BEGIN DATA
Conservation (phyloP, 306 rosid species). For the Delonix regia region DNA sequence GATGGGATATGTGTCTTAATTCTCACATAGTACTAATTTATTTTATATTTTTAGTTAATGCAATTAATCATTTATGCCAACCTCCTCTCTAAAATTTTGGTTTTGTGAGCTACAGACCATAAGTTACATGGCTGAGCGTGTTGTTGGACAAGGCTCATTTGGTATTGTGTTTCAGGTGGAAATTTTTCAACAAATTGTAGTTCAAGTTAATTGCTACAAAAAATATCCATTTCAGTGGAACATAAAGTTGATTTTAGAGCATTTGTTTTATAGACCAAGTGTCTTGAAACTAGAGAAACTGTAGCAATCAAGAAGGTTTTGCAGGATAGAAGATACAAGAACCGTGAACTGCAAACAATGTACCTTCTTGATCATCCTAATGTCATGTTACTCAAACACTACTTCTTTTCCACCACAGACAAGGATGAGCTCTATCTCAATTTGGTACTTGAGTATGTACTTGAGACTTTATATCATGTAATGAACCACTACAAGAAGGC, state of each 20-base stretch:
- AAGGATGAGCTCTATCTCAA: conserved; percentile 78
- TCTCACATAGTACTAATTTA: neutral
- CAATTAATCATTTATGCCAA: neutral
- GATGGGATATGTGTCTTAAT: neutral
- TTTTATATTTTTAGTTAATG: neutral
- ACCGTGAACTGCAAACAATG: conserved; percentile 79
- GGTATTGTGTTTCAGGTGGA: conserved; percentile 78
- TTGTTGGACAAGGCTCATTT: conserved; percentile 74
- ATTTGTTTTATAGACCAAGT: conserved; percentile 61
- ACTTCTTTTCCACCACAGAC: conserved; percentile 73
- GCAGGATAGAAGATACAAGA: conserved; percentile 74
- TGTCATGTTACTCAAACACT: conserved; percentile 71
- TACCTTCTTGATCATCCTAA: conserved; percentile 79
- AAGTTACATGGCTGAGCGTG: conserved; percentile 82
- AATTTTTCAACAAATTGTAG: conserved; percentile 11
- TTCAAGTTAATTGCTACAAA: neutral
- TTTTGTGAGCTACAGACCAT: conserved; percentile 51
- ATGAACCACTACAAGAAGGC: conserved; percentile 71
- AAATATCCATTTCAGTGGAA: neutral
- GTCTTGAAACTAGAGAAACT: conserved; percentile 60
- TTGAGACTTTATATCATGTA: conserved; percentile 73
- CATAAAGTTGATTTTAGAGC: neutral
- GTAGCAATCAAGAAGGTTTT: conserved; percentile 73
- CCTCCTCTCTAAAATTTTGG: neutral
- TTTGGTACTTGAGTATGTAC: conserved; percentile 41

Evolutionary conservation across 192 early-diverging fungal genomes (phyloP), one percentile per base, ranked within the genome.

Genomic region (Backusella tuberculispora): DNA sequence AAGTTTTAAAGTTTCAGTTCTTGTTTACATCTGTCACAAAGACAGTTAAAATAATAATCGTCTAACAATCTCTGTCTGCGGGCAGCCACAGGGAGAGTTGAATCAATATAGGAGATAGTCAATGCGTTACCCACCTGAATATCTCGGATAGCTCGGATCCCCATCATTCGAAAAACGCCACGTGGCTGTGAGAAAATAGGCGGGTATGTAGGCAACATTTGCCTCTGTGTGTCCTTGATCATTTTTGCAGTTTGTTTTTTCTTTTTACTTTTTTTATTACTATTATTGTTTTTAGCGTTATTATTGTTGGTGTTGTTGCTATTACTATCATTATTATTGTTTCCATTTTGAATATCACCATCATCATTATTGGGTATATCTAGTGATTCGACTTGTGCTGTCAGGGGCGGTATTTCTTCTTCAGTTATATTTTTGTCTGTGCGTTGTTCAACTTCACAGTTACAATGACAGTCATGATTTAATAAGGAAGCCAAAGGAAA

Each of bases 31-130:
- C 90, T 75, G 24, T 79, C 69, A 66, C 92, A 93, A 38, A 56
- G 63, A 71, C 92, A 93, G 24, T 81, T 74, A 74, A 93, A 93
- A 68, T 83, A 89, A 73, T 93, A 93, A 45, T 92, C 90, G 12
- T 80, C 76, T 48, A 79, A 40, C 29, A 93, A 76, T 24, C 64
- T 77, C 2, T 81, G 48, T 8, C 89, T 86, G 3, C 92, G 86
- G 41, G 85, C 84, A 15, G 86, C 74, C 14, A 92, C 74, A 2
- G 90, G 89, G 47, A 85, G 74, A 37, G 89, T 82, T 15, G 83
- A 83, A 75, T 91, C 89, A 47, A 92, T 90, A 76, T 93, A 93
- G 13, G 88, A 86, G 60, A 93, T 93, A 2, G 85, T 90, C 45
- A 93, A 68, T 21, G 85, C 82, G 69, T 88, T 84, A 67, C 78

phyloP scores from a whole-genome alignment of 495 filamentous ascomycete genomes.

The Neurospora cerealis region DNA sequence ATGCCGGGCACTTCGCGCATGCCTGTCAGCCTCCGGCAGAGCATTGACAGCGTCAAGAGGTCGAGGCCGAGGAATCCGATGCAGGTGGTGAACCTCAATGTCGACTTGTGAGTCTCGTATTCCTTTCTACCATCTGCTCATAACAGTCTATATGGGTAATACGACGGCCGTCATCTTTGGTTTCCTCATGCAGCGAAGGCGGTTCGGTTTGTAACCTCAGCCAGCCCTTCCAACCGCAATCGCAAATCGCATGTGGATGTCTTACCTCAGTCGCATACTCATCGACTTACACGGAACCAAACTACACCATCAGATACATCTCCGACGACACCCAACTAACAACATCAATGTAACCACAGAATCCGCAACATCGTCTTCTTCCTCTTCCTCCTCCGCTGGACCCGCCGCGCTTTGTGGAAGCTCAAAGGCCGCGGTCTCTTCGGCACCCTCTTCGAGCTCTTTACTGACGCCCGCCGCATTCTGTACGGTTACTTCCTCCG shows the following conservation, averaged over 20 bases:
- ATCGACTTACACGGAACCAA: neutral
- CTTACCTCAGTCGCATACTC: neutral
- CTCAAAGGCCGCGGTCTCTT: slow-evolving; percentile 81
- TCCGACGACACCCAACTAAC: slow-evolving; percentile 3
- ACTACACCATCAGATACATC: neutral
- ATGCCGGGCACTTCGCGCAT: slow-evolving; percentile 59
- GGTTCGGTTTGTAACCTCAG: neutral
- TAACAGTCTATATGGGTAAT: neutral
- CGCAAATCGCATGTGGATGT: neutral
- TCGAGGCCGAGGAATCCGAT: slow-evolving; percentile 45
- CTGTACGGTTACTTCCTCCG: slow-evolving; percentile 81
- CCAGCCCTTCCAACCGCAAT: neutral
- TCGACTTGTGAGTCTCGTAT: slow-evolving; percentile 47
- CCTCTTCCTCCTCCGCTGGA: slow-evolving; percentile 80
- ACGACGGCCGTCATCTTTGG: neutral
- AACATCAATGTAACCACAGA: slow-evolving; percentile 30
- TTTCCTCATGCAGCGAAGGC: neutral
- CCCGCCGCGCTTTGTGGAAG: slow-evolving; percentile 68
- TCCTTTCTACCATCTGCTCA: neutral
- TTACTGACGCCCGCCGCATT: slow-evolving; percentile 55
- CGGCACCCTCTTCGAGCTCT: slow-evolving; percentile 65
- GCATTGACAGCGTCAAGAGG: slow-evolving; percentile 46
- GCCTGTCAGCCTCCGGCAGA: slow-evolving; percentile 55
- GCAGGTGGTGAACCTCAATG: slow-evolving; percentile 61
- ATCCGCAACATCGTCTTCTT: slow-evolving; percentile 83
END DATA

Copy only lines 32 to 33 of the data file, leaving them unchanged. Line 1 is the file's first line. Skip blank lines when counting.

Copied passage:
- A 68, T 83, A 89, A 73, T 93, A 93, A 45, T 92, C 90, G 12
- T 80, C 76, T 48, A 79, A 40, C 29, A 93, A 76, T 24, C 64